WelCom News
A newspaper for the Wellington and Palmerston North Catholic Dioceses

Former All Black captain laid to rest

St Teresa’s Church, Karori, was packed on the 14 May for the Funeral Mass for Robert Charles (Bob) Stuart. Family, friends, parishioners were there and many people representing the variety of pursuits with which Bob had been associated during his life.

Celebrant, Fr Tom O’Brien paid tribute to Bob’s 45 years of faithful service and support of the parish and school. He had been part of Monsignor Herlihy’s team for the building of the new church and for the development of the property at Karori in 1968, and had helped Fr Mick Cahill in his many projects in the parish.

He also served on the Archdiocesan Properties Board and helped Pregnancy Help for some years.

The family eulogies also brought out the wonderful contribution Bob Stuart had made quietly and generously to country and local community over the years – much of it unheralded.

Best known was his contribution to sport, especially his captaincy of the All Blacks from 1949 to 1954. Once his playing days were over, he went on to do much for the game of rugby as an effective coach and administrator – both nationally and internationally.

Less well known was a lifetime of service to New Zealand agriculture and overseas trade missions. In 1973, Bob Stuart received (from the Queen herself) the OBE for distinguished services to agriculture and rugby.

Early years

Bob Stuart was born in Dunedin in 1920 and spent his boyhood and early education at Waitati – a country district just north of Dunedin. He went on to complete his intermediate and secondary education at St Kevin’s College, Oamaru, and had been a loyal old boy of that college ever since.

The young school leaver worked in Christchurch before going to Palmerston North in 1940 to study at Massey Agricultural College. While there his sporting prowess was recognised with representative honours in Manawatu rugby.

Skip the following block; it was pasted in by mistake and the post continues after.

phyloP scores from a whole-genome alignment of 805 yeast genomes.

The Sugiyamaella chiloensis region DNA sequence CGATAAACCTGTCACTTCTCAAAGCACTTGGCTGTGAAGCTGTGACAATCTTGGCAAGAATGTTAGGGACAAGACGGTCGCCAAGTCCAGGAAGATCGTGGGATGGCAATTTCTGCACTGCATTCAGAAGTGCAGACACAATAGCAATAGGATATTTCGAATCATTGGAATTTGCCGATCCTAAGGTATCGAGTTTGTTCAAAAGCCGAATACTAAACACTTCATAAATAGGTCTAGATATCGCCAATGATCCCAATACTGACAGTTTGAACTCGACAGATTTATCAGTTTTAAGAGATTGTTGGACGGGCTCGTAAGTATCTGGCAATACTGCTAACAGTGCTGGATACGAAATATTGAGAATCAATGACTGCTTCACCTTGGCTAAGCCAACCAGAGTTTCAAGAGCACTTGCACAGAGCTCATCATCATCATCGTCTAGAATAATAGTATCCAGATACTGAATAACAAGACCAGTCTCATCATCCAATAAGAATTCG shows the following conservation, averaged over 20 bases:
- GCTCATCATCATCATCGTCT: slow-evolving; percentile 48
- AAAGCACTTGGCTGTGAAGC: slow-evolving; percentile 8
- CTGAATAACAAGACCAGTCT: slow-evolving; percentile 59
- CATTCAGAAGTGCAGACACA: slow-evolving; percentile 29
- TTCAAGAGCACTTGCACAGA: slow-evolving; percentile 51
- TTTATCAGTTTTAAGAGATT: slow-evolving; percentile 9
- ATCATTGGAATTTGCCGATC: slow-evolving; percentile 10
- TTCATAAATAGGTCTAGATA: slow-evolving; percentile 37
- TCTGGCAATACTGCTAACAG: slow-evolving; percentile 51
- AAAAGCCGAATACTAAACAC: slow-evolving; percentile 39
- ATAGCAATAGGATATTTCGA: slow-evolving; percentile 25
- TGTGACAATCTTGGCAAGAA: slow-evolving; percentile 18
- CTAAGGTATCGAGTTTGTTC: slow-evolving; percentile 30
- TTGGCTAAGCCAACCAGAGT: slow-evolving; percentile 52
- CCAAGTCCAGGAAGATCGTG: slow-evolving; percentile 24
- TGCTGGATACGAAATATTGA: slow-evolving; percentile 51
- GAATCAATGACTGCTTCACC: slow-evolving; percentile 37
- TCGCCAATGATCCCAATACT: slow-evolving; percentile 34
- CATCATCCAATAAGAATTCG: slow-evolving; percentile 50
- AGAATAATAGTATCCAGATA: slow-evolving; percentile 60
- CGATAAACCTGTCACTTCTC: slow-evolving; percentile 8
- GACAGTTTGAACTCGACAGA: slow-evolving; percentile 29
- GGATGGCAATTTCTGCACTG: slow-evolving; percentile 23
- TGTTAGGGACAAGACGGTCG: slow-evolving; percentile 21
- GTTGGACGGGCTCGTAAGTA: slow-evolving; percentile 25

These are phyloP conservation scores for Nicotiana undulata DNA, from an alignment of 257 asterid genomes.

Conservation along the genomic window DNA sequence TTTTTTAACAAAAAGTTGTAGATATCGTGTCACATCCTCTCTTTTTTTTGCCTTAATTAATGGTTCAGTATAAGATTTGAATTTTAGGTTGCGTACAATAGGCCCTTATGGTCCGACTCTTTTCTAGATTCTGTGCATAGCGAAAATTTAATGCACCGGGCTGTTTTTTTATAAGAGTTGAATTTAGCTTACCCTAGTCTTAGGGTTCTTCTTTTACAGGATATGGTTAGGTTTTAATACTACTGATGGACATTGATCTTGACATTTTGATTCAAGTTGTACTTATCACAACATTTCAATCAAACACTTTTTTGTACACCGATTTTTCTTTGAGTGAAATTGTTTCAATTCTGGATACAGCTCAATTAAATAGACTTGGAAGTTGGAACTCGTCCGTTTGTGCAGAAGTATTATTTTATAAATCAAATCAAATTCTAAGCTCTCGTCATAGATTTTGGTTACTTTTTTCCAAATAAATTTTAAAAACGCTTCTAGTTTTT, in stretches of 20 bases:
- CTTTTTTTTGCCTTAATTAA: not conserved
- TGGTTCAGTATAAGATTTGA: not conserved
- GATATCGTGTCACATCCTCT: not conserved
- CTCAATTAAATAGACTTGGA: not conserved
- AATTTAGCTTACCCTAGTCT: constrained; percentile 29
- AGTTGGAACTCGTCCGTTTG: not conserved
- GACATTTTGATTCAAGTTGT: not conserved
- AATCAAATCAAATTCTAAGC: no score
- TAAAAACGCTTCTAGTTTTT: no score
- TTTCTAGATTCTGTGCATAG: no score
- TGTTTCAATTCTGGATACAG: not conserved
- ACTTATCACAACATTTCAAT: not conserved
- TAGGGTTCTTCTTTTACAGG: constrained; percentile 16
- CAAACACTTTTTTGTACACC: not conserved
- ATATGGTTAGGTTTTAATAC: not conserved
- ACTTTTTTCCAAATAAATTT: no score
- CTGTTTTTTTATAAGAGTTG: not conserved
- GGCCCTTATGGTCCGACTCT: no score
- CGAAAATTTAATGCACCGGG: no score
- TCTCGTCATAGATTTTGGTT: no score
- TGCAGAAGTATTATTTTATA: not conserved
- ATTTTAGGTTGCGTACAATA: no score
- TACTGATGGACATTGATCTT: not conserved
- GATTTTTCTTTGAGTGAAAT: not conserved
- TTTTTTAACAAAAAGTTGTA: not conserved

War service

The young Bob Stuart joined the NZ Navy and was soon sent to the United Kingdom for officer training. He left New Zealand in 1942 and served on a destroyer and a corvette doing convoy duty in the Atlantic and Indian Oceans, as well as in the Persian Gulf and Burma.

Soon after returning home in 1946, he resumed his studies at Canterbury University, graduating Bachelor of Commerce in 1948. A year later, he married Nancy and went on to raise a family of four daughters – Mary, Margaret, Claire and Philippa. Tragically, Nancy was killed in a road accident in 1988. In 1991 he married his present wife, Mary, and was blessed with 14 years of happiness until his recent illness and death.

Soon after graduation from Canterbury, Bob Stuart joined the Agricultural Ministry and became an agricultural economist. He took part in trade talks in London and was a delegate to the FAO in Rome. In succession he worked effectively for the Agricultural Production Council, the NZ Dairy Board and the Vocational Training Council.

Rugby years

The young Bob Stuart’s rugby skills showed while at St Kevin’s College, Oamaru, and he was selected for the Manawatu Representative team while just out of his teens. He became an All Black in 1949, playing against Australia, and then captained the All Black side to make the last of the ‘long tours’ to the British Isles, Ireland, France, Canada and USA in 1953/’54.

He retired from active playing in 1954, but then gave a lifetime of service to the game coaching, and in administration and judiciary. His International Rugby Board award in 2003 for 50 years’ distinguished service to the sport was richly deserved and covered such contributions as the establishment of the World Cup and Sevens competitions, the revamping of the IRB to make it more truly international, the overhaul of the laws of the game – especially to prevent injuries – and, generally, the promotion of rugby worldwide for both men and women.

In sport, in agriculture and trade, in family life, in church affairs and in the community, Robert Charles Stuart gave generously of his time and talents. May he rest in peace.